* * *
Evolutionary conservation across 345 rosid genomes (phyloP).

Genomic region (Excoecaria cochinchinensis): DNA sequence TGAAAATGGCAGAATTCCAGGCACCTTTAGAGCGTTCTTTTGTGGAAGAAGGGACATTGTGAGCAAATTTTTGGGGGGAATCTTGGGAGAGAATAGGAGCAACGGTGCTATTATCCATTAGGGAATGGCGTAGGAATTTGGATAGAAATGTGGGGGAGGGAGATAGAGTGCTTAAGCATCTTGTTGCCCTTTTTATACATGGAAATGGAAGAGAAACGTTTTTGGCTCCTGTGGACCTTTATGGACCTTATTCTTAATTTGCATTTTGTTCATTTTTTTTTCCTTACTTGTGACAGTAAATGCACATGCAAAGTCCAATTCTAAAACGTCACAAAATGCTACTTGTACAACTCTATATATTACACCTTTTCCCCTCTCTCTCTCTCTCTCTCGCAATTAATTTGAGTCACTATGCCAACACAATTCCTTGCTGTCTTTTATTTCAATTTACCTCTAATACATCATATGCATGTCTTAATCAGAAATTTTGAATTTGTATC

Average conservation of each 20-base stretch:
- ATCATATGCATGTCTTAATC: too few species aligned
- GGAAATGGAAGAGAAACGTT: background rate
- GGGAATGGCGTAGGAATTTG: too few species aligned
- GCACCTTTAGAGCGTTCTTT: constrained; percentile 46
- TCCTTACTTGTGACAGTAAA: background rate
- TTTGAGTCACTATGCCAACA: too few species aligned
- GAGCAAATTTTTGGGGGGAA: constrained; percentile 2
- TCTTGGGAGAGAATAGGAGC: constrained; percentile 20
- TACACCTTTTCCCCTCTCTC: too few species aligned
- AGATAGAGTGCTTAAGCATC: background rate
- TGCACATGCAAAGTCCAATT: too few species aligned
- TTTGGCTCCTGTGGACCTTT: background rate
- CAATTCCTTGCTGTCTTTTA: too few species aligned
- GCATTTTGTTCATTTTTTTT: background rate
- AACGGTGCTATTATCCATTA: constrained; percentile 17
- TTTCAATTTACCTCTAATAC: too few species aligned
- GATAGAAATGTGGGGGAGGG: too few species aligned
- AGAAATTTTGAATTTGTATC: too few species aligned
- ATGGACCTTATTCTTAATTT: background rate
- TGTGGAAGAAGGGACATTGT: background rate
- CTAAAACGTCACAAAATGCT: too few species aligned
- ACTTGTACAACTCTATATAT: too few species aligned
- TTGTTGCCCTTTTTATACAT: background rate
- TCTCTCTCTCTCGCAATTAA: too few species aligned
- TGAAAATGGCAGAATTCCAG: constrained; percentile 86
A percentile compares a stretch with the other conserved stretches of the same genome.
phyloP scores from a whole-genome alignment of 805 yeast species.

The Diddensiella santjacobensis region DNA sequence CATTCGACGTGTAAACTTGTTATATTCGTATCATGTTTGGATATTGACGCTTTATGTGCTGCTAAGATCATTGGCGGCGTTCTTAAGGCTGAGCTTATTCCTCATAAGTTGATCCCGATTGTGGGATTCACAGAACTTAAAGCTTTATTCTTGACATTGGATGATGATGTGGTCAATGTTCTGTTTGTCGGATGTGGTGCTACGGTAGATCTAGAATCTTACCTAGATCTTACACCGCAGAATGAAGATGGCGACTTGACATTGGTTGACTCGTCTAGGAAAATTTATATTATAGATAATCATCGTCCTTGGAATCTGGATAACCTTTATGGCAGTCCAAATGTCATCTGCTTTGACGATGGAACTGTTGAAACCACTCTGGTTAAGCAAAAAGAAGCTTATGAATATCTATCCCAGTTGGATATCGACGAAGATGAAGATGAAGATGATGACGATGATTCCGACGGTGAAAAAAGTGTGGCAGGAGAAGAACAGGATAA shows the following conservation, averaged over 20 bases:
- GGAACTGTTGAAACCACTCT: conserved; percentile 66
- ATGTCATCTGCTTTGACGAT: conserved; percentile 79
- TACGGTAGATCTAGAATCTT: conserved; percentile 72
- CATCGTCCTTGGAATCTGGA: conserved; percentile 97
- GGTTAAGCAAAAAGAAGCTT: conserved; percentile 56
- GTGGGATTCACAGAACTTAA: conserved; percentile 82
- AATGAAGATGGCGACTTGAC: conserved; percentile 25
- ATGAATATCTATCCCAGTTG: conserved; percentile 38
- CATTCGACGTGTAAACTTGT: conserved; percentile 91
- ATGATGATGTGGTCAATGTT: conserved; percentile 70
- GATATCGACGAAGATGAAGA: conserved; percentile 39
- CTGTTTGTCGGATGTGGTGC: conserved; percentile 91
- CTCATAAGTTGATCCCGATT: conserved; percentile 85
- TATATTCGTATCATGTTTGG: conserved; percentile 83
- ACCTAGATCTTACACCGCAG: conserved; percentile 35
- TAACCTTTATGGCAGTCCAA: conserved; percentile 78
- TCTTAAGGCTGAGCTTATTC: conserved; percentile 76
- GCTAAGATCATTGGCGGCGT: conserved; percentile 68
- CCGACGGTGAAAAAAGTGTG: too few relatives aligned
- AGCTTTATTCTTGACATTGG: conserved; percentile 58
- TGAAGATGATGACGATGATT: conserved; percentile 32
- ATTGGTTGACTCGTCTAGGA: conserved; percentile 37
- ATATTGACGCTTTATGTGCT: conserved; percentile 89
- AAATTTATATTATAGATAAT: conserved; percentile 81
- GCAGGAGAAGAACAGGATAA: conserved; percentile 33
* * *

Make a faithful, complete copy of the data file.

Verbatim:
Evolutionary conservation across 345 rosid genomes (phyloP).

Genomic region (Excoecaria cochinchinensis): DNA sequence TGAAAATGGCAGAATTCCAGGCACCTTTAGAGCGTTCTTTTGTGGAAGAAGGGACATTGTGAGCAAATTTTTGGGGGGAATCTTGGGAGAGAATAGGAGCAACGGTGCTATTATCCATTAGGGAATGGCGTAGGAATTTGGATAGAAATGTGGGGGAGGGAGATAGAGTGCTTAAGCATCTTGTTGCCCTTTTTATACATGGAAATGGAAGAGAAACGTTTTTGGCTCCTGTGGACCTTTATGGACCTTATTCTTAATTTGCATTTTGTTCATTTTTTTTTCCTTACTTGTGACAGTAAATGCACATGCAAAGTCCAATTCTAAAACGTCACAAAATGCTACTTGTACAACTCTATATATTACACCTTTTCCCCTCTCTCTCTCTCTCTCTCGCAATTAATTTGAGTCACTATGCCAACACAATTCCTTGCTGTCTTTTATTTCAATTTACCTCTAATACATCATATGCATGTCTTAATCAGAAATTTTGAATTTGTATC

Average conservation of each 20-base stretch:
- ATCATATGCATGTCTTAATC: too few species aligned
- GGAAATGGAAGAGAAACGTT: background rate
- GGGAATGGCGTAGGAATTTG: too few species aligned
- GCACCTTTAGAGCGTTCTTT: constrained; percentile 46
- TCCTTACTTGTGACAGTAAA: background rate
- TTTGAGTCACTATGCCAACA: too few species aligned
- GAGCAAATTTTTGGGGGGAA: constrained; percentile 2
- TCTTGGGAGAGAATAGGAGC: constrained; percentile 20
- TACACCTTTTCCCCTCTCTC: too few species aligned
- AGATAGAGTGCTTAAGCATC: background rate
- TGCACATGCAAAGTCCAATT: too few species aligned
- TTTGGCTCCTGTGGACCTTT: background rate
- CAATTCCTTGCTGTCTTTTA: too few species aligned
- GCATTTTGTTCATTTTTTTT: background rate
- AACGGTGCTATTATCCATTA: constrained; percentile 17
- TTTCAATTTACCTCTAATAC: too few species aligned
- GATAGAAATGTGGGGGAGGG: too few species aligned
- AGAAATTTTGAATTTGTATC: too few species aligned
- ATGGACCTTATTCTTAATTT: background rate
- TGTGGAAGAAGGGACATTGT: background rate
- CTAAAACGTCACAAAATGCT: too few species aligned
- ACTTGTACAACTCTATATAT: too few species aligned
- TTGTTGCCCTTTTTATACAT: background rate
- TCTCTCTCTCTCGCAATTAA: too few species aligned
- TGAAAATGGCAGAATTCCAG: constrained; percentile 86
A percentile compares a stretch with the other conserved stretches of the same genome.
phyloP scores from a whole-genome alignment of 805 yeast species.

The Diddensiella santjacobensis region DNA sequence CATTCGACGTGTAAACTTGTTATATTCGTATCATGTTTGGATATTGACGCTTTATGTGCTGCTAAGATCATTGGCGGCGTTCTTAAGGCTGAGCTTATTCCTCATAAGTTGATCCCGATTGTGGGATTCACAGAACTTAAAGCTTTATTCTTGACATTGGATGATGATGTGGTCAATGTTCTGTTTGTCGGATGTGGTGCTACGGTAGATCTAGAATCTTACCTAGATCTTACACCGCAGAATGAAGATGGCGACTTGACATTGGTTGACTCGTCTAGGAAAATTTATATTATAGATAATCATCGTCCTTGGAATCTGGATAACCTTTATGGCAGTCCAAATGTCATCTGCTTTGACGATGGAACTGTTGAAACCACTCTGGTTAAGCAAAAAGAAGCTTATGAATATCTATCCCAGTTGGATATCGACGAAGATGAAGATGAAGATGATGACGATGATTCCGACGGTGAAAAAAGTGTGGCAGGAGAAGAACAGGATAA shows the following conservation, averaged over 20 bases:
- GGAACTGTTGAAACCACTCT: conserved; percentile 66
- ATGTCATCTGCTTTGACGAT: conserved; percentile 79
- TACGGTAGATCTAGAATCTT: conserved; percentile 72
- CATCGTCCTTGGAATCTGGA: conserved; percentile 97
- GGTTAAGCAAAAAGAAGCTT: conserved; percentile 56
- GTGGGATTCACAGAACTTAA: conserved; percentile 82
- AATGAAGATGGCGACTTGAC: conserved; percentile 25
- ATGAATATCTATCCCAGTTG: conserved; percentile 38
- CATTCGACGTGTAAACTTGT: conserved; percentile 91
- ATGATGATGTGGTCAATGTT: conserved; percentile 70
- GATATCGACGAAGATGAAGA: conserved; percentile 39
- CTGTTTGTCGGATGTGGTGC: conserved; percentile 91
- CTCATAAGTTGATCCCGATT: conserved; percentile 85
- TATATTCGTATCATGTTTGG: conserved; percentile 83
- ACCTAGATCTTACACCGCAG: conserved; percentile 35
- TAACCTTTATGGCAGTCCAA: conserved; percentile 78
- TCTTAAGGCTGAGCTTATTC: conserved; percentile 76
- GCTAAGATCATTGGCGGCGT: conserved; percentile 68
- CCGACGGTGAAAAAAGTGTG: too few relatives aligned
- AGCTTTATTCTTGACATTGG: conserved; percentile 58
- TGAAGATGATGACGATGATT: conserved; percentile 32
- ATTGGTTGACTCGTCTAGGA: conserved; percentile 37
- ATATTGACGCTTTATGTGCT: conserved; percentile 89
- AAATTTATATTATAGATAAT: conserved; percentile 81
- GCAGGAGAAGAACAGGATAA: conserved; percentile 33